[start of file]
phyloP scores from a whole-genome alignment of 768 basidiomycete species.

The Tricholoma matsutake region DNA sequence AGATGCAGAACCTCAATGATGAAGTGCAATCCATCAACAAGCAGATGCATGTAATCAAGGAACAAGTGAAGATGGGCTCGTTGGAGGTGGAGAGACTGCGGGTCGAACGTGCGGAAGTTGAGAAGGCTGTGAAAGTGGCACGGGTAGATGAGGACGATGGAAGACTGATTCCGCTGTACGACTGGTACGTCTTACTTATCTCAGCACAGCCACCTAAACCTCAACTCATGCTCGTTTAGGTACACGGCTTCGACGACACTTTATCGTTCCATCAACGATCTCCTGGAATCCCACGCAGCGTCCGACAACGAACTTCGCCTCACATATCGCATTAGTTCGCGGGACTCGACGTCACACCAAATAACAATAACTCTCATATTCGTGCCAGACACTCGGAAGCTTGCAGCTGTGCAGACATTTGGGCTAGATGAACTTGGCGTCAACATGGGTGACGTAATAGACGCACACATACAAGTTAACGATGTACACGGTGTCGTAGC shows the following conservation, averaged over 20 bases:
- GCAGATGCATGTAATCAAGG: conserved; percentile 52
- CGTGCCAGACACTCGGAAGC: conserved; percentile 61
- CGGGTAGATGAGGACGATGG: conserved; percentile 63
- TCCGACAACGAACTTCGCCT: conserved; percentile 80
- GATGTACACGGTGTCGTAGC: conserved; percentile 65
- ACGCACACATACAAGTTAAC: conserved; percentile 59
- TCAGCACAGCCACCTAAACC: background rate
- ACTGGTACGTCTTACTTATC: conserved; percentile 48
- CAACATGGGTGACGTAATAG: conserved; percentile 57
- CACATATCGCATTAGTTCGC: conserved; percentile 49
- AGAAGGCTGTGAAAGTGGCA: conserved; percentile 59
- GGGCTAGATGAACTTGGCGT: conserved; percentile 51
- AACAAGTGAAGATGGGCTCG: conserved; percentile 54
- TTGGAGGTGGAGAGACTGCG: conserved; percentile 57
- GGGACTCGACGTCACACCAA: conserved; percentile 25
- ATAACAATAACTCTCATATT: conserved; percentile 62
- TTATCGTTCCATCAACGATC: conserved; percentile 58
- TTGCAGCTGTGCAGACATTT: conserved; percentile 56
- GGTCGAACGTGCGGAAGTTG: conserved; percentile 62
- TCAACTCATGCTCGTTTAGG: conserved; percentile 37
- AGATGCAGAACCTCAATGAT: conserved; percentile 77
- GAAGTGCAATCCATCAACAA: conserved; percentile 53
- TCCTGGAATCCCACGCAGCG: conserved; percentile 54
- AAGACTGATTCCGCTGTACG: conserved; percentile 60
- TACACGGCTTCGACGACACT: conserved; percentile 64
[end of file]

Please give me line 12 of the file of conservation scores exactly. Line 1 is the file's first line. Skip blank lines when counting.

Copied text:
- CACATATCGCATTAGTTCGC: conserved; percentile 49